Speakers discussing ANT left me somewhat suspicious, however, with anthropocentric claims that 'non-human actors' are just as important as 'human actors' in the webs of the world. Of course they are; why even draw a this distinction? Maybe that's just me reading too much emergence theory… To be fair, claiming that objects around us are implicated and may even be seen to have some sort of 'agency' is probably less palatable in fields of study that traditionally prioritise human relationships.
Anyway, back to ANT's application to design. I left feeling that it needed more work in order to apply more appropriately to design practice, or to design research, for two reasons. One is its top-down analytical view. Another is a lack of sensitivity to fact that 'products' of visual communication differ in important ways to objects/tools/things/buildings.
The main issue that needs resolving is that ANT needs to be recast in light of the realities of producers. In the panel entitled 'Actor network theory: reassessing notions of materiality', the first speaker, Dr Kjetil Fallan of the Norwegian University of Science & Technology, claimed that designers 'impel action upon non-human actors' [e.g. the things they design]. This seems naive, considering that the stuff we churn out is very largely manufactured, rather than 'designed'. Just as books are manufactured rather than 'written', objects are not designed -- rather their creation occurs within a complex of economic and social factors.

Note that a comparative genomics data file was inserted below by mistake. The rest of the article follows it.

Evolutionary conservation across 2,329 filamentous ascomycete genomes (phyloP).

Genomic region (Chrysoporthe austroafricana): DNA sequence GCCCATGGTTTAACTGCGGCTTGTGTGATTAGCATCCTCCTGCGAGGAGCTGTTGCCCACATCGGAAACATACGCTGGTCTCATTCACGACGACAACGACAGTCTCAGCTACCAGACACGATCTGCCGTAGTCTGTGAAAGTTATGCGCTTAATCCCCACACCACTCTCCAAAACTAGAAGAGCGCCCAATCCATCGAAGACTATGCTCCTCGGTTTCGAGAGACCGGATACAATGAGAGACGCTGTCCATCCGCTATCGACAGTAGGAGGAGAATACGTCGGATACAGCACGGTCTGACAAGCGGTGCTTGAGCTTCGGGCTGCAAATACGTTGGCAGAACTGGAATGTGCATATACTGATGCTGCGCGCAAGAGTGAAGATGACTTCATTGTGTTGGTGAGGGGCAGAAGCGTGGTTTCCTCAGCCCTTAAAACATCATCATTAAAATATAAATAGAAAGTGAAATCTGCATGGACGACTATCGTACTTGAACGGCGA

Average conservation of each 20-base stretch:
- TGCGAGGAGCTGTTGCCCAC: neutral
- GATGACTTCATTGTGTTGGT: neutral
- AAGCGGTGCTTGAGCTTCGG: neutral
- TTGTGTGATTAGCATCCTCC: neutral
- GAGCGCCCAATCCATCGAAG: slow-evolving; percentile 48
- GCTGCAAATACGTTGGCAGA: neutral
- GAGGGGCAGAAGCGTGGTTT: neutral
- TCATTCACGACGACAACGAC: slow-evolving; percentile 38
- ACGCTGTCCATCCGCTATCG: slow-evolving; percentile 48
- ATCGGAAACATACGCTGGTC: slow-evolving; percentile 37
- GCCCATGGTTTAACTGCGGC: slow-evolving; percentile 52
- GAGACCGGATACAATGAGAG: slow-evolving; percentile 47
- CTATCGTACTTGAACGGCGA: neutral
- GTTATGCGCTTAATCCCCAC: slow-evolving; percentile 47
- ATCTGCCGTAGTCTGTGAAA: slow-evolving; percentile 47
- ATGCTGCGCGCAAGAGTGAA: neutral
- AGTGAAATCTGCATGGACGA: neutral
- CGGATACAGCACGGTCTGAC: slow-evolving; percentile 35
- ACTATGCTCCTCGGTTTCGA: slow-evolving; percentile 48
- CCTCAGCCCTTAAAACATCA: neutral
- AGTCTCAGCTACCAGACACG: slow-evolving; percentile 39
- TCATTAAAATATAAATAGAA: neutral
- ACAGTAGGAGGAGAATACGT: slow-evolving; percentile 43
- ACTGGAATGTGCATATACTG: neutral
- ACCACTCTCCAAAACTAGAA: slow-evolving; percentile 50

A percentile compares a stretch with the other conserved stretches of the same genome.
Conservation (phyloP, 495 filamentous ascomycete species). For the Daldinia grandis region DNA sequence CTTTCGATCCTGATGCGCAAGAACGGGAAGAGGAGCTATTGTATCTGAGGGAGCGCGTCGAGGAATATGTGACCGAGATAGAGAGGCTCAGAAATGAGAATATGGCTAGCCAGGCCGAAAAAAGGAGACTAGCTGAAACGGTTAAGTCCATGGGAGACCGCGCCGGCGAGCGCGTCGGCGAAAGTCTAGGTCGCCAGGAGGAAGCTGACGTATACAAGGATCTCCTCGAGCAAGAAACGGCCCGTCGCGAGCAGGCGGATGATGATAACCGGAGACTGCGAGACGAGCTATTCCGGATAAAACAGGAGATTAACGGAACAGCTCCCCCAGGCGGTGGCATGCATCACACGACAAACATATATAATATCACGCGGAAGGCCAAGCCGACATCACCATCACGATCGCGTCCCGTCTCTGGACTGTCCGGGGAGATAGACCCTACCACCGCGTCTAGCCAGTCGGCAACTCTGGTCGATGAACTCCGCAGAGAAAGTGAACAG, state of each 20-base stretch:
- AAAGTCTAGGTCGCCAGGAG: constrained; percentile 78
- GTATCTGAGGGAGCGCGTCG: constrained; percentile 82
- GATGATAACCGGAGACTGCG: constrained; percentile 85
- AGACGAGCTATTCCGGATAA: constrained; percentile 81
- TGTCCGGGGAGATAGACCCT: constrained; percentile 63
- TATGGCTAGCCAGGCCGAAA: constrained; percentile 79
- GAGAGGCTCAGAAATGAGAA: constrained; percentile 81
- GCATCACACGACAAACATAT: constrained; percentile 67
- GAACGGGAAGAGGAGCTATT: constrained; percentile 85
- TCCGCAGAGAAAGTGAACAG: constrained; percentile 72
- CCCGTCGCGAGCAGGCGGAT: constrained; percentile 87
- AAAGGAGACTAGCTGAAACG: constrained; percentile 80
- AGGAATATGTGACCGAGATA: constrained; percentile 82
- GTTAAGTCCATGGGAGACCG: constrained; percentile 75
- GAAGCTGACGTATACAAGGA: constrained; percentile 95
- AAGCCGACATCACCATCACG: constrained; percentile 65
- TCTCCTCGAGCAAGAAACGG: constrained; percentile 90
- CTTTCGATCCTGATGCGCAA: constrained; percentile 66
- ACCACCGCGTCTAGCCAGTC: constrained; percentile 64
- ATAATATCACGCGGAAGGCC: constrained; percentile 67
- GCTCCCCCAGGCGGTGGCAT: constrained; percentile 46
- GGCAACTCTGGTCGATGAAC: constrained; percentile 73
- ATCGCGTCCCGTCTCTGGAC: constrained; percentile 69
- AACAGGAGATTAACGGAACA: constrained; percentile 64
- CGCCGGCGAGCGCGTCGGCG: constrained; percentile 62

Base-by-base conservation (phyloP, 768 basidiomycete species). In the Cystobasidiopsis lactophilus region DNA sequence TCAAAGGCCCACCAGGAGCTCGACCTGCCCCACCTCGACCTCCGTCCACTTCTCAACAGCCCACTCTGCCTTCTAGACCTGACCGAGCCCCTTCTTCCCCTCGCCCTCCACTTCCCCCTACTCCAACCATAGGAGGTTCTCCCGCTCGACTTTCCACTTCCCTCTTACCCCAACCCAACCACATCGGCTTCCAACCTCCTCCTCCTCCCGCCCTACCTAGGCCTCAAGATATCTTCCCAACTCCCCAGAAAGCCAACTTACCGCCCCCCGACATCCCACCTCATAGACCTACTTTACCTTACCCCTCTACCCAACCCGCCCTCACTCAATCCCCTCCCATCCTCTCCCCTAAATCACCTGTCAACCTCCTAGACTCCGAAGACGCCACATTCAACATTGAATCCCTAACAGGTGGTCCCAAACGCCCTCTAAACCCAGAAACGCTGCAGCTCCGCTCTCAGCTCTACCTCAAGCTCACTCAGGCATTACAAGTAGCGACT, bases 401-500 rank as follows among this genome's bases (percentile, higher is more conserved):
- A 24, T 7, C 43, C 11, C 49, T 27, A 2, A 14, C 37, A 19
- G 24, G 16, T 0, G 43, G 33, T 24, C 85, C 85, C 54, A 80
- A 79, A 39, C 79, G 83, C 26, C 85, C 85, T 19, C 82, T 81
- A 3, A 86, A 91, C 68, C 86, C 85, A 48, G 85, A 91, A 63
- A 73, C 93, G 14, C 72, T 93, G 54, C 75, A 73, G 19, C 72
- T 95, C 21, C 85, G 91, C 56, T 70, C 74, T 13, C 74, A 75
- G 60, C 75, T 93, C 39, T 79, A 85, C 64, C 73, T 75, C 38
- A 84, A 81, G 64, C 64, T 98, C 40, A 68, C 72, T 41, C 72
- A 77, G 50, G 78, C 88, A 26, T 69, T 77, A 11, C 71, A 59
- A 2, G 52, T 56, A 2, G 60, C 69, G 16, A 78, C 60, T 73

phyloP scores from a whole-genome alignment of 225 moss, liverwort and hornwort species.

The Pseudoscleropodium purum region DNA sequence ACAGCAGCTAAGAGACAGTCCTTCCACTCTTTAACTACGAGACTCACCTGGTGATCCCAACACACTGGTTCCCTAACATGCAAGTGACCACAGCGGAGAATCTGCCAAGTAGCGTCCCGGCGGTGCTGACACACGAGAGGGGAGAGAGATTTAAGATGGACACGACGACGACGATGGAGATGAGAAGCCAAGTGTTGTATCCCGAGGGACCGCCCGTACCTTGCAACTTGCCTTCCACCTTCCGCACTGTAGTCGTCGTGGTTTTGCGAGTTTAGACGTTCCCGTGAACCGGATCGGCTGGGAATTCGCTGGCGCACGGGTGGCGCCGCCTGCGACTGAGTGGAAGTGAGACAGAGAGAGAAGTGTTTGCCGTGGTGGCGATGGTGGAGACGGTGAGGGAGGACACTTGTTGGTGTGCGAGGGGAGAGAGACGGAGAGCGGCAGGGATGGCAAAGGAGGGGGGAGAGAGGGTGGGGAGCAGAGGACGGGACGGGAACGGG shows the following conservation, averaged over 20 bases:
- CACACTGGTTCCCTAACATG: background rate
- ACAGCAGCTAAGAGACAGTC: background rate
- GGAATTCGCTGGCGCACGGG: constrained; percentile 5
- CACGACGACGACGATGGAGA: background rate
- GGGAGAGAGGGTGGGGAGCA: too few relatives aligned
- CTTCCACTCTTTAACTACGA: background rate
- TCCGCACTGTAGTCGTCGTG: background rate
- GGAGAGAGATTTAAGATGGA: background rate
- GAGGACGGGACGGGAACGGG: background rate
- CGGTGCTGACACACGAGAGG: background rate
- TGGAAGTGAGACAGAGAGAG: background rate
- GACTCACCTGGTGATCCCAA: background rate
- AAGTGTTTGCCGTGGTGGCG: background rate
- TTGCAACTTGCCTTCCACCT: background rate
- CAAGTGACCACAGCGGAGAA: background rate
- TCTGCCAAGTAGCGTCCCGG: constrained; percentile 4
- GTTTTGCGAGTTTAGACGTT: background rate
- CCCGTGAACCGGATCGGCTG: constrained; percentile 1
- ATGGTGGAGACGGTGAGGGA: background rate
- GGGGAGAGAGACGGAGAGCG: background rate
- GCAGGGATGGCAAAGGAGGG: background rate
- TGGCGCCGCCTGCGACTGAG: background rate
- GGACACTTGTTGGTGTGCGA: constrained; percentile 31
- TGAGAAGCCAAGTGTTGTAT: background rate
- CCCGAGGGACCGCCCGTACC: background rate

The assumption of the 'agency of the designer' is a fiction, save for those elitist areas of design that fail to reach audiences of any consequence. Does this effect the agency of the object, within ANT? I would argue that it is actors, rather than producers, that impel actions on others. How often has a telephone directory become a doorstop? or a wine bottle become a candle holder? (Who is that who said that we are merely the impressions we make upon other people -- could this dictum not apply to all objects? It seems to me rational that objects work at the disposal of others.)